The red card had hampered the home side and took the wind out of them, and it was something Palace could feel as the 2nd half kicked off. Soon it would be 2-1 to Palace after a beautiful strike from Wilfried Zaha who is living up to his £80 million price tag from last summer, when there were reports he would leave the club. Zaha would go on to score again.

But perhaps it was a day for Christian Benteke to remember, his goals were not memorable but they were important for a player who has come under a lot of pressure for not producing the goods at Palace, well now he scored 2 goals in one game and his confidence looked reinstalled. It was telling how West Brom had given up, after having their five shots on target in the first period they managed none in the second half to Palace’s five.

Next week it is back to the hard grind for Palace who face league leaders Tottenham, at least they are at home but the Eagles will have to bear in mind that Jose Mourinho’s team have lost just once this season.

For West Brom they are in 19th with six points. Fulham give them hope and it means a win could see Bilic’s team escape the bottom three next weekend. The problem is they face a tricky tie away to Newcastle. You sense that Bilic’s time is running out though and he will have to start picking up the points.

As for Roy Hodgson,the veteran manager is having a very solid season and maybe the form of Benteke and Zaha will make it a memorable one.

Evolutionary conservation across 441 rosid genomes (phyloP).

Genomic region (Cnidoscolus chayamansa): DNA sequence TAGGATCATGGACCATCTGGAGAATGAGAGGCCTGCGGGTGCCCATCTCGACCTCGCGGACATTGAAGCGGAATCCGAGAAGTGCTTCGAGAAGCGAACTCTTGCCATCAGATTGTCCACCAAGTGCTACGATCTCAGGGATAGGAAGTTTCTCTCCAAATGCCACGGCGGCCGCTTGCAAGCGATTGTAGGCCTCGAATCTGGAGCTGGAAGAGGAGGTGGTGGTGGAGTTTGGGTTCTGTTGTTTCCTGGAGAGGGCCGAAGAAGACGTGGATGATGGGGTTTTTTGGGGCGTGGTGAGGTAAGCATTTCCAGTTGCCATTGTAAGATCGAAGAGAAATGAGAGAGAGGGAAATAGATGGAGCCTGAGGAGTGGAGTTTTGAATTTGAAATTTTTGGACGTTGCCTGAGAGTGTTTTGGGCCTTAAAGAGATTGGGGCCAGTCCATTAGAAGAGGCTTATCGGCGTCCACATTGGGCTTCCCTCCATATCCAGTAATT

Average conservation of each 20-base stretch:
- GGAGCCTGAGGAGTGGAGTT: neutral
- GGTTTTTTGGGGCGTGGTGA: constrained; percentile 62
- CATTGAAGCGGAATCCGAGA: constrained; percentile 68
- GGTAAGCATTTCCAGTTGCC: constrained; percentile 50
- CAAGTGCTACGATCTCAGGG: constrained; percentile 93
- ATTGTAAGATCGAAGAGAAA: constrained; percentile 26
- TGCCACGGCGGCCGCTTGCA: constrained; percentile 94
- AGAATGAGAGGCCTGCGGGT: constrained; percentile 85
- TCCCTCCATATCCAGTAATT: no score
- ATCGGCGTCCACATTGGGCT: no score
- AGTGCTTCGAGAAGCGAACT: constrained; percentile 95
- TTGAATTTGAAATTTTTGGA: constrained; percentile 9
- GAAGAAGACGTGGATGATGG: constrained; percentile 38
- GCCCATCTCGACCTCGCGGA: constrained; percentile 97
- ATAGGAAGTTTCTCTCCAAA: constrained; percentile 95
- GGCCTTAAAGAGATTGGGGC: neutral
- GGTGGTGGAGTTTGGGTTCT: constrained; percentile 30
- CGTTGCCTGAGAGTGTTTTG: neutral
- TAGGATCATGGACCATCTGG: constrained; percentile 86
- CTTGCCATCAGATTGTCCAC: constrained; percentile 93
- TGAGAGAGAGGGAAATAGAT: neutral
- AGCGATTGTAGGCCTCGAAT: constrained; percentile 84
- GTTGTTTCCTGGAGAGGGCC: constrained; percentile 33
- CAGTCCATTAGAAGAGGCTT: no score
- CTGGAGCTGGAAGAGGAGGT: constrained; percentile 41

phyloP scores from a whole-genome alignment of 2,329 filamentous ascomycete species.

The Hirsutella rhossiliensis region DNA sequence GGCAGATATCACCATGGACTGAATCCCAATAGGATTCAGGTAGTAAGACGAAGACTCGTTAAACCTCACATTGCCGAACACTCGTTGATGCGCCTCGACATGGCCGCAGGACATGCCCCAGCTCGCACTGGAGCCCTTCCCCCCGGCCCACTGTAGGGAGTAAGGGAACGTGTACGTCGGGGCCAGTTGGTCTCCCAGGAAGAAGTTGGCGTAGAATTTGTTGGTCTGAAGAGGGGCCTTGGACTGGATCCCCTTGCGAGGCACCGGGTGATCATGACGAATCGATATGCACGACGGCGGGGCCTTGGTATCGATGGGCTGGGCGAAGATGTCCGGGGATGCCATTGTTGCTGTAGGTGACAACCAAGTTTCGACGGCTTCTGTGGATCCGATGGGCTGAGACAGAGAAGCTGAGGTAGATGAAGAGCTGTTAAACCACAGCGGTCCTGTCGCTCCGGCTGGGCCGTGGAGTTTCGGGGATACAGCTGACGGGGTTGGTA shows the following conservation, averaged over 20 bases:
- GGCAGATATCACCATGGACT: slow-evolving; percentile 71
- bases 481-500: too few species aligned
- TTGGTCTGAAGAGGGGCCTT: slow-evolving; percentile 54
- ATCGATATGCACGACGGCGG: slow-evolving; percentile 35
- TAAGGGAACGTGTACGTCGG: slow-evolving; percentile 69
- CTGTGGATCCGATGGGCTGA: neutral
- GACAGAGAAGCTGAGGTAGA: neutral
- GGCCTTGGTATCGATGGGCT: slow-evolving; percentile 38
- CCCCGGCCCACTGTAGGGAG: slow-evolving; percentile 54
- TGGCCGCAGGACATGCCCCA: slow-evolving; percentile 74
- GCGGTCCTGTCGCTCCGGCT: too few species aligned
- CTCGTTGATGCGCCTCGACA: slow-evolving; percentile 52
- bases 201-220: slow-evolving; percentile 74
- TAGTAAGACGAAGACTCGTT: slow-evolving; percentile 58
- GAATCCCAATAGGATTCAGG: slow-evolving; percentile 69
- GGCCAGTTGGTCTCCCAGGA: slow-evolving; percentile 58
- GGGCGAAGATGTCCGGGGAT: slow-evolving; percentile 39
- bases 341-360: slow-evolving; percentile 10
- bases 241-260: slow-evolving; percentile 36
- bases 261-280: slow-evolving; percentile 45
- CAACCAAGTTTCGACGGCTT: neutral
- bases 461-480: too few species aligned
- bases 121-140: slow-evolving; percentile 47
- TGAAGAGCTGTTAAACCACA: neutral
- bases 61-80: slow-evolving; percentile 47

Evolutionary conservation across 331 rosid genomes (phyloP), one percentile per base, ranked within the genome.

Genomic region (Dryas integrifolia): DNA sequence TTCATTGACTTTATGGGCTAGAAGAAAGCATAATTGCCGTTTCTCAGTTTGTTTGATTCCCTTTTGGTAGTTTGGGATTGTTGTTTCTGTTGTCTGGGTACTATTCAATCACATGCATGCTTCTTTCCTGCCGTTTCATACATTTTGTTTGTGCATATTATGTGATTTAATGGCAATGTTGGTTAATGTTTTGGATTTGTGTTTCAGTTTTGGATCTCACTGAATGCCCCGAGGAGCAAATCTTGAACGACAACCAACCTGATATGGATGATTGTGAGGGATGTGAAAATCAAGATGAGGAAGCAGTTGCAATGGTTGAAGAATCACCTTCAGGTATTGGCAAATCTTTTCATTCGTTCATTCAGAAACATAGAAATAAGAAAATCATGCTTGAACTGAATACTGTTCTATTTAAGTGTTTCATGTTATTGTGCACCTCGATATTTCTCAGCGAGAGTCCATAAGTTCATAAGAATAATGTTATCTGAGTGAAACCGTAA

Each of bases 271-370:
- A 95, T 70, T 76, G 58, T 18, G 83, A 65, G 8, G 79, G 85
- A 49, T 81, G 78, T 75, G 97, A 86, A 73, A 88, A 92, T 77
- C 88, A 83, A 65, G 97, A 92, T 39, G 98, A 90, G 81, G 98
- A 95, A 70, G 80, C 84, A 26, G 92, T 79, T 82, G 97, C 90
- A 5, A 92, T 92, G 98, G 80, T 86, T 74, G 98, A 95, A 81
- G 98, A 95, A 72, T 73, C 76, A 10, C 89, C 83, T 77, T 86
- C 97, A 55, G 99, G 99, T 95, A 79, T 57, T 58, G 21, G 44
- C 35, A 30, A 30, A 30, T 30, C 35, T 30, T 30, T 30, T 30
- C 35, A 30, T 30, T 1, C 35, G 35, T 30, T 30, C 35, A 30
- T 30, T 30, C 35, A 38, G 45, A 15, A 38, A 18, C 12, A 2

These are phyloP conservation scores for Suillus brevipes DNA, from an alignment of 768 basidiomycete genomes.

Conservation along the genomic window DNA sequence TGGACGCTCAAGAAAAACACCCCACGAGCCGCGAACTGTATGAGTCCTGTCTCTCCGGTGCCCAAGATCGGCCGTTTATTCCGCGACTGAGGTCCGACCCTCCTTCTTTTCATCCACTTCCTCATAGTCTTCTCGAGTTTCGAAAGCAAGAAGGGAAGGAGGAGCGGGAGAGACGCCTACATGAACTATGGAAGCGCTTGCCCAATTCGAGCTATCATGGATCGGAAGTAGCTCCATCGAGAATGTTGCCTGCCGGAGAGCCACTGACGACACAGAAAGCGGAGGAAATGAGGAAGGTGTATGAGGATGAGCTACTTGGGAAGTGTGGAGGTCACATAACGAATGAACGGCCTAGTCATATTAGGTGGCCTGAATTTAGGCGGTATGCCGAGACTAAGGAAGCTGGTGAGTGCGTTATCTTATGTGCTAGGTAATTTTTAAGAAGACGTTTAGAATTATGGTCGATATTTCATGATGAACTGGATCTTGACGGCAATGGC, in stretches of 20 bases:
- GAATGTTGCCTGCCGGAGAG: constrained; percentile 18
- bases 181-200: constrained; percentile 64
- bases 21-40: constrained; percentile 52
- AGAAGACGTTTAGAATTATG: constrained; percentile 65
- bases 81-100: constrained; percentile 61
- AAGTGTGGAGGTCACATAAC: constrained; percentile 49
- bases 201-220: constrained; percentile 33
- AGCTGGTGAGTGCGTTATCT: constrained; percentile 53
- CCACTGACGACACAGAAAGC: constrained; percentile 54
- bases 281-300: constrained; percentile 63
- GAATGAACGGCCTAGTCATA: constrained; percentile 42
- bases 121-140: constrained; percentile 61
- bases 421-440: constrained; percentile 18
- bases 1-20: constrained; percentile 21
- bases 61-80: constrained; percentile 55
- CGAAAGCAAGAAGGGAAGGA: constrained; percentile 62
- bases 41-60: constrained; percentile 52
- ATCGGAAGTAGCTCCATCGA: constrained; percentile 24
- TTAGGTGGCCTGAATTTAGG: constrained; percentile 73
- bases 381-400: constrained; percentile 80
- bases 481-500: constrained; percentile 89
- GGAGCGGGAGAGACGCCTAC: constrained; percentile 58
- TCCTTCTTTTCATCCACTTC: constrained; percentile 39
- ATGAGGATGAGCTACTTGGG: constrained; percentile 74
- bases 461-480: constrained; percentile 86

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Jose Mourinho is right to quash talk of a league title as the media put needless pressure on Tottenham

Everyone’s at it, and it is something that the press dearly love- raising up a team, selling the fans the hype and then watching when it all goes wrong. Everton fans have already witnessed it this season. After winning their first 3 games of the season and then holding the champions Liverpool to a 2-2 draw, there was talk that Carlo Ancelotti was about to deliver Everton their first league title since 1987. After four games….

Aston Villa were next on the agenda because, at one point, a team that escaped the clutches of relegation on the last weekend of the season were now the only side left in the Premier League with a 100% record. Because Everton and of course Liverpool were in the mix we were reminded that there was a 1980s vibe to the league campaign- that’s all very well but were the media jumping the gun? just a bit it seems.